Alpha Coronae Borealis
Epoch J2000 Equinox J2000
|Right ascension||15h 34m 41.268s|
|Declination||+26° 42′ 52.89″|
|Apparent magnitude (V)||2.21 (2.24 / 7.1)|
|U−B color index||–0.03/—|
|B−V color index||–0.02/—|
|Variable type||Eclipsing binary|
|Radial velocity (Rv)||+1.7 km/s|
|Proper motion (μ)||RA: 120.27 ± 0.19 mas/yr
Dec.: -89.58 ± 0.20 mas/yr
|Parallax (π)||43.46 ± 0.28 mas|
|Distance||75.0 ± 0.5 ly
(23.0 ± 0.1 pc)
|Absolute magnitude (MV)||+0.16/+5.05|
|Period (P)||17.3599 d|
|Semi-major axis (a)||2.981 × 1012 cm|
|Inclination (i)||88.2 ± 0.1°|
|Argument of periastron (ω)
|Surface gravity (log g)||3.89/4.50 cgs|
|Rotational velocity (v sin i)||139 / < 14 km/s|
|Age||3.14 × 108 years|
The primary component is a white main sequence star that has a stellar classification of A0V and 2.6 times the mass of the Sun. Estimates of the star's radius range from 2.89 to 3.04 times the radius of the Sun. An excess of infrared radiation at 24 μm and 70 μm has been detected about the primary star by the IRAS. This suggests the presence of a large disc of dust and material around Alphecca, prompting speculation of a planetary or proto-planetary system similar to that currently assumed around Vega.
The secondary component is a yellow main sequence star with an estimated stellar class of G5, 0.92 times the Sun's mass and 0.90 times the Sun's radius. The X-ray luminosity of this star is 6 × 1028 erg s-1, which is 30 times greater than the peak activity level of the Sun. This higher activity level is expected for a young star of this class. The corona has a temperature of about 5 MK, which is much hotter than the Sun's corona. The upper limit of 14 km/s for the equatorial rotation velocity is equivalent to a rotation period of 3 days. More likely, the rotation period is 7–9 days.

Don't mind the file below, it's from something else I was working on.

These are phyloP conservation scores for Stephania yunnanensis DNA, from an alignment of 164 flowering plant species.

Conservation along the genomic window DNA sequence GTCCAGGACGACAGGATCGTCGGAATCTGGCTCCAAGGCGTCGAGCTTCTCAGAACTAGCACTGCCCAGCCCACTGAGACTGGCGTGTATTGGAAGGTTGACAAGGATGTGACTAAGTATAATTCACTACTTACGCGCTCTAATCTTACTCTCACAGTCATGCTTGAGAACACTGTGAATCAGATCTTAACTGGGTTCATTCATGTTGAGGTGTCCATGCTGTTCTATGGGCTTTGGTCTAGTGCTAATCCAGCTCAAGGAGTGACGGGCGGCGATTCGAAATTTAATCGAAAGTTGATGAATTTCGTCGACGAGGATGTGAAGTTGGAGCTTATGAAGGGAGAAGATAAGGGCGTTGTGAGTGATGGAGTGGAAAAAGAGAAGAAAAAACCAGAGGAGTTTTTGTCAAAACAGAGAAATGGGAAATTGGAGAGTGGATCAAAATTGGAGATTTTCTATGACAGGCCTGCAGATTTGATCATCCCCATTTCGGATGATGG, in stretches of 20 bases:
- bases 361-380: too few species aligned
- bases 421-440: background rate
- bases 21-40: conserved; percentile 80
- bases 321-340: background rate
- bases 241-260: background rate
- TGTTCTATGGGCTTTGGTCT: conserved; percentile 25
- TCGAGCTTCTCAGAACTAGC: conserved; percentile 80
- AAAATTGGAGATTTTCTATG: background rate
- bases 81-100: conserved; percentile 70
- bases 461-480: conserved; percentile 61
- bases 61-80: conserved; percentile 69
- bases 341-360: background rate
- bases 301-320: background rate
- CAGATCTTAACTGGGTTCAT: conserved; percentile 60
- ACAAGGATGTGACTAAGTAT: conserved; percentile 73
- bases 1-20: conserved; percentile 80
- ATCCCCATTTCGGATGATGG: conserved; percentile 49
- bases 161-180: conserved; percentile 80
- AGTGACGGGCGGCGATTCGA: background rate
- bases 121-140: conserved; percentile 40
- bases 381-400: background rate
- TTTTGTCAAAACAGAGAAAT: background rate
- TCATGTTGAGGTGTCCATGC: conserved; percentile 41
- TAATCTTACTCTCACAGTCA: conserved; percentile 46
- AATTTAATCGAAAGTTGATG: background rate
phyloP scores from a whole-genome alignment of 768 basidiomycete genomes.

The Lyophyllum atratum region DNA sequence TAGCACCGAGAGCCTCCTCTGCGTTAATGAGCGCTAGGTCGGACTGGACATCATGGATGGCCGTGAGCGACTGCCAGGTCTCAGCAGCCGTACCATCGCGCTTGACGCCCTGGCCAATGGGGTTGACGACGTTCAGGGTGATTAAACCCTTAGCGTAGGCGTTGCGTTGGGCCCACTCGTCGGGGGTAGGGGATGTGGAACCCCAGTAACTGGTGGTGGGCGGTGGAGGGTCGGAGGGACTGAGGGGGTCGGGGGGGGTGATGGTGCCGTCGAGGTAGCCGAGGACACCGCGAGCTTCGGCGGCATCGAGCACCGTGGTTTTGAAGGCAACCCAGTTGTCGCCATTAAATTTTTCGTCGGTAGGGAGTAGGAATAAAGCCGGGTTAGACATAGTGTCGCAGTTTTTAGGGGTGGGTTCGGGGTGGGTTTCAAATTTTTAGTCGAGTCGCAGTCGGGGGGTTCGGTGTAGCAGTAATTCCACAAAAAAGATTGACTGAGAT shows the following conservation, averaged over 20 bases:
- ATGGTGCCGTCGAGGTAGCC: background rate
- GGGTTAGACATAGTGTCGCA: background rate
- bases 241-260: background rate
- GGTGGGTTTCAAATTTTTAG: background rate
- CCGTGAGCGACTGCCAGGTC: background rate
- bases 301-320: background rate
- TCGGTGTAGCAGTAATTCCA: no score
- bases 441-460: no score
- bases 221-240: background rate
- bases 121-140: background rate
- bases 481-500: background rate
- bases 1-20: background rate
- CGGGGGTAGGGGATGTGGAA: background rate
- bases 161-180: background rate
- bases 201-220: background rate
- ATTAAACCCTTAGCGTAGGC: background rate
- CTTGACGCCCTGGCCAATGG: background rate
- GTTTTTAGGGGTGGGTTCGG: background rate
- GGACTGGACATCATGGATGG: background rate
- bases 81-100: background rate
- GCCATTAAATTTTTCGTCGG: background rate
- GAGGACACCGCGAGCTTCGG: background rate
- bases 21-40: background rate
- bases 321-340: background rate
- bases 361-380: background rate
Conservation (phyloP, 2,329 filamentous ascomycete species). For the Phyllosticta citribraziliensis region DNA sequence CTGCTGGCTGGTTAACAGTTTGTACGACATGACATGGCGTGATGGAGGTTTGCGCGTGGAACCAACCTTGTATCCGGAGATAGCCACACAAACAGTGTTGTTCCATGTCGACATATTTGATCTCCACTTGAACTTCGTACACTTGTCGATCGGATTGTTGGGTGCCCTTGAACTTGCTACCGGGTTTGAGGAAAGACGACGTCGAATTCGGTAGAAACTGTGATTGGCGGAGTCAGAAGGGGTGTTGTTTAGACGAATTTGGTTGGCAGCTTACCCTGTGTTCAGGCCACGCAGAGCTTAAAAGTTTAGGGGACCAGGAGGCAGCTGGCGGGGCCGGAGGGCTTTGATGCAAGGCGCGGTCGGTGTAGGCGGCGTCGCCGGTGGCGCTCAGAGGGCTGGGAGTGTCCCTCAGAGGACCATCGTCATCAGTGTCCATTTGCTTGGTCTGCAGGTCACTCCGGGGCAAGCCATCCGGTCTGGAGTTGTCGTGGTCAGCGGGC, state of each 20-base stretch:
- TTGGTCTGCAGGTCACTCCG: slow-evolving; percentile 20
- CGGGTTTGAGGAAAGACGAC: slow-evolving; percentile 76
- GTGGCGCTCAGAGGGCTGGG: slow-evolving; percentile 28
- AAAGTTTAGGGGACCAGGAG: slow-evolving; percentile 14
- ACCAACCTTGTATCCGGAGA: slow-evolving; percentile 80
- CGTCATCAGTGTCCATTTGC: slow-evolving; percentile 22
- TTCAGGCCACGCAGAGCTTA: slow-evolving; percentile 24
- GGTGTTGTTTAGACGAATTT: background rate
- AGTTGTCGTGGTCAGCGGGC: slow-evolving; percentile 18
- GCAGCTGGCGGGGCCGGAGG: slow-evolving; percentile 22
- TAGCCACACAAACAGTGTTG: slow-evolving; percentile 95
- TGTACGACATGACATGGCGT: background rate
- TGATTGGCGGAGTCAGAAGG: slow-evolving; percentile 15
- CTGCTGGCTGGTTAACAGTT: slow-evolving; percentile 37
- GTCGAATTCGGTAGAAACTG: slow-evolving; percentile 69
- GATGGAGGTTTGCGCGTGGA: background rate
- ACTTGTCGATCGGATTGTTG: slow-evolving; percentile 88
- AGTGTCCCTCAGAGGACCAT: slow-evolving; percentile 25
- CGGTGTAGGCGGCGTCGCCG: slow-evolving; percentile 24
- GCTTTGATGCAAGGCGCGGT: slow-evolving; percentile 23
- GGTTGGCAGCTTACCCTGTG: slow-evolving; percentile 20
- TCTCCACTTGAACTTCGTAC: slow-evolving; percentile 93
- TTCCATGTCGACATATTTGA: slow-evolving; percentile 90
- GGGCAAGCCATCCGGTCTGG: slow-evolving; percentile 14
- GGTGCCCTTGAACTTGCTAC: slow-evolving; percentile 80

The stars are orbiting about each other in an eccentric orbit one every 17.36 days. Because the plane of this orbit is inclined at an angle of 88.2° to the line of sight to the Earth, the pair form an eclipsing binary system similar to Algol (β Per). The periodic eclipses result in a magnitude variation of +2.21 to +2.32, which is hardly noticeable to the unaided eye.
The space velocity components of this star system are U = +14.257, V = +0.915 and W = +3.147 km/s. α CrB is believed to be a member of the Ursa Major Moving Group of stars that have a common motion through space.
It has the traditional names Alphecca (Alphekka), Gemma, Gnosia (Gnosia Stella Coronae), and Asteroth (Ashtaroth). The name Alphecca is Arabic, short for نير الفكّة nayyir al-fakka "the bright (star) of the broken (ring of stars)". Gemma is Latin for "jewel". Gnosia is also Latin, short for Gnōsia stella corōnæ "star of the crown of Knossos". Asteroth is Hebrew, עשתרות ‘ašterôt "Astarte (idols)". As the brightest star in Corona Borealis, it lent its name to the brightest in Corona Australis, Alphekka Meridiana.
The term nayyir al-fakka or Nir al Feccah was appeared in Al Achsasi Al Mouakket catalogue.
In Chinese, 貫索 (Guàn Suǒ), meaning Coiled Thong, refers to an asterism consisting of α Coronae Borealis, π Coronae Borealis, θ Coronae Borealis, β Coronae Borealis, γ Coronae Borealis, δ Coronae Borealis, ε Coronae Borealis, ι Coronae Borealis and ρ Coronae Borealis. Consequently, α Coronae Borealis itself is known as 貫索四 (Guàn Suǒ sì, English: the Fourth Star of Coiled Thong.).
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